The bones stay attached as long as you only rotate them, which is the only way you would want to arrange the bones in an "FK" rigged flower such as this. You can drag the bones to all sorts of crazy places if you use the translate manip, but that would be crazy.

 

"FK"? No comprehndo. What does "FK" mean?

I knew that would cause trouble as soon as I wrote it. You dont' need to know now except that it's what that Flower rig is. The opposite is IK

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In the video the guy just grabs his flowers bones and starts posing them. The bones always stay inside the stem. The first time I got to that point in the lesson I moved my bones and they immediately popped out of the stem tearing the leaved off the stem and sticking out and twisting the stem in all manner of unnatural ways.
Then you ain't doing it like th guy in the video.

 

But remember the rotate manipulator I showed before? the R key. The red green and blue rings. Why aren't you using that to rotate bones? that's the most controlled way to pose a bone. And that means it's the easiest.

 

The rotate manipulator is also mentioned and shown in the text. It also tells you there's a button for it.

 

 

 

 

 

 

I was able to put them back together with a great deal of effort

 

Just go back to the previously saved version. You're making this too hard.

 

 

 

but anything more than the slightest posing (which is why I stuck to moving the bud bone for the most part as it was the one that caused the least ripples through the rest of the rig) would cause the flower to essentially fall apart on me again. I do not believe I tried to translate these bones but I cannot be sure. How would I know? All I did was highlight the bone and (just like I did with Rabbit and Shaggy) bend it by grabbing the top or bottom point of the bone and/or the rotate handle.

 

Hit the R key. Use the rotate manipulator. Rotate the bones into he position you want.

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Rodney,

 

Although writing is my biggest hobby I think if I was trying to write a book on anything as complicated as animation my head would explode. I'll stick to fiction thanks. ;)

 

On the flipside though, "looking too far into some of this" which is code for making things more complicated than they need to be... Oh yeah. That's me all right, I've been hearing that all my life. It's part of how I learn. It's great for me, a real pain in the ass for my teachers. Thanks for hanging in there.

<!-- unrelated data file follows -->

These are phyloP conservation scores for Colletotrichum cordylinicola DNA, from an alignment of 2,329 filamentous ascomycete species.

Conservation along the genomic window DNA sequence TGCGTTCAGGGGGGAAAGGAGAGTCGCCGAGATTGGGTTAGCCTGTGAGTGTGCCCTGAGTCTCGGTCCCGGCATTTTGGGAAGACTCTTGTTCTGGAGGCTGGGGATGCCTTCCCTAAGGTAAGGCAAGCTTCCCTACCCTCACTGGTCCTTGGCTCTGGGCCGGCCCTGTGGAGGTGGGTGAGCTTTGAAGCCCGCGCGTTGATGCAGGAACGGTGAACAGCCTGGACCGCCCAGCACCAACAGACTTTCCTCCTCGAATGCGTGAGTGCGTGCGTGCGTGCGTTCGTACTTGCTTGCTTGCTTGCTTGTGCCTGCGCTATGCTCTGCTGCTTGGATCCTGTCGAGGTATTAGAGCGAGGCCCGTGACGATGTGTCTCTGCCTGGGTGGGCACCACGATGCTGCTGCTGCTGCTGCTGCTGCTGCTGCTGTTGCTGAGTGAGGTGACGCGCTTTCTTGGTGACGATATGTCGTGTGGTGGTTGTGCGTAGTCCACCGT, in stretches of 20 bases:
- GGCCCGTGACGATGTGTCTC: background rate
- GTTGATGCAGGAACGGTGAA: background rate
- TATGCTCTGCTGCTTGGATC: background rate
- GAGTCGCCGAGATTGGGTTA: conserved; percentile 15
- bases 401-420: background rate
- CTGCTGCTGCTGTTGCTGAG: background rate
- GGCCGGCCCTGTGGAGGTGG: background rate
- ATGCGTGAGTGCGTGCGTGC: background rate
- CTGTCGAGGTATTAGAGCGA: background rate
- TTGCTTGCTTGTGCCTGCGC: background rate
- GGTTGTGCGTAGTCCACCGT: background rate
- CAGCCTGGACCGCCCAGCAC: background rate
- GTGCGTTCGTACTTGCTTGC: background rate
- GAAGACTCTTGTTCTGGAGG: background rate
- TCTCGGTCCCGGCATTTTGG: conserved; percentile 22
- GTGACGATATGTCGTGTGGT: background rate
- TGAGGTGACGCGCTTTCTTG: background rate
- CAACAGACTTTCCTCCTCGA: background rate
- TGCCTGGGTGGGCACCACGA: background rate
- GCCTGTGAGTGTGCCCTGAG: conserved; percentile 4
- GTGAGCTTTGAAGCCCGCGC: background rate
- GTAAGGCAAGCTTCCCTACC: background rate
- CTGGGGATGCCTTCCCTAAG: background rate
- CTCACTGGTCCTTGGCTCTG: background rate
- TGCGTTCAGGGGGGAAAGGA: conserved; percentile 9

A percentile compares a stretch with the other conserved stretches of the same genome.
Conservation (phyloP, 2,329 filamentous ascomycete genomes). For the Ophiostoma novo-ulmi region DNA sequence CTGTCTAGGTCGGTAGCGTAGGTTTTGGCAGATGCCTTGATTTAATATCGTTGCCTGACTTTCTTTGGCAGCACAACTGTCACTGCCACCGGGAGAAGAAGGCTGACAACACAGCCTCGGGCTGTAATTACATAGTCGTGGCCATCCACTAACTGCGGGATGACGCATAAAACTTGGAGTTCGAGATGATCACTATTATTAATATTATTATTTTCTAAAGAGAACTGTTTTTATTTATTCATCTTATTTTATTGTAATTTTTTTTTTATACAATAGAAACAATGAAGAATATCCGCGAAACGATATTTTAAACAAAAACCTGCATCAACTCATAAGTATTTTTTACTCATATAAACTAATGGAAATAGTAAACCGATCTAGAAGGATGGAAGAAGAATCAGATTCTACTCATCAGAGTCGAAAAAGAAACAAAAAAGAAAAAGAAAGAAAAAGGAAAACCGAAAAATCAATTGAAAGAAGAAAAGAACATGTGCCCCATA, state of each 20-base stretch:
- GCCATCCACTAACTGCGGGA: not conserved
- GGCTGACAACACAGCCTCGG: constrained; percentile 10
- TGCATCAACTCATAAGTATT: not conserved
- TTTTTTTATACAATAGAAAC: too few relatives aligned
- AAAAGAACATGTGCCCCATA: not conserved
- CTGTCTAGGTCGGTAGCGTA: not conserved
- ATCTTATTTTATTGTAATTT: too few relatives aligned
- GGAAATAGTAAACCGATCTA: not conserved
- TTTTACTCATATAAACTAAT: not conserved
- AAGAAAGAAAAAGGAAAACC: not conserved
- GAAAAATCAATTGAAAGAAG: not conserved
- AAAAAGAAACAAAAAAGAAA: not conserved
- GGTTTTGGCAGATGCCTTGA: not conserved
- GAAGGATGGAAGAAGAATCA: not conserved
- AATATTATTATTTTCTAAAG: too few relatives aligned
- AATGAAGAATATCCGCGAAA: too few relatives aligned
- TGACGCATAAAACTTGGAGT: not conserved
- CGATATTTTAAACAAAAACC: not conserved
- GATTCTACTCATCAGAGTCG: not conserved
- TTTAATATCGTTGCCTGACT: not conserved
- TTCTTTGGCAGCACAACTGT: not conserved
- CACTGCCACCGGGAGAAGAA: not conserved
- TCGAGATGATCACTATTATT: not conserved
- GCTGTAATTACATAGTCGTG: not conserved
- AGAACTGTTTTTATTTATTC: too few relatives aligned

I understand what you are saying about the bones and the heirarchy. In theory I mean, because in practice it hasn't worked for me yet. I still don't understand why they physically seperated from each other but I suspect Robcat must be right and I must have translated them somehow instead of rotating them.

 

I really appreciate the kind words about the webcomic. Remedy has been the only thing keeping me sane during my last year of unemployment.

 

You've got that right. All you need to do to render to another file name however is to type in a different name. A:M will render to that filename until you tell it otherwise.

 

I tried typing in a different file name, that didn't work. But I'm guessing you mean I type it somewhere other than the file properties portion of the render properties dialogue box. Where?

 

Animation:Master is designed first and foremostly to generate sequential images.

When setting the range for the render its rare that you'll want to set the render to only one frame.

 

A:M excels at single renders too but usually this is where the artist sets up a Choreography designed to render out only one frame.

 

Having said this you can create whatever you want in a Choreography on each subsequent frame and then tell A:M what to do with it.

 

For instance, if you have what you think is ideal images set up on frames 1, 10, 12 and 23 you could set a Custom Range in A:M's renderer for 1,10,12,23 and render.

 

I'd really like a better understanding of how this works. Is there a tutorial on the Rendering functions and options that could clear this up a bit for me? For example I've heard you mention rendering in sequential images before and I'm not sure what the difference is between that and rendering a moving image file like an AVI. Or for that matter how you would tell A:M how to do such a thing.

 

I'd like to know more about how all that works... if it's in an upcoming lesson though just let me know that and that will suffice for now.

 

Robcat,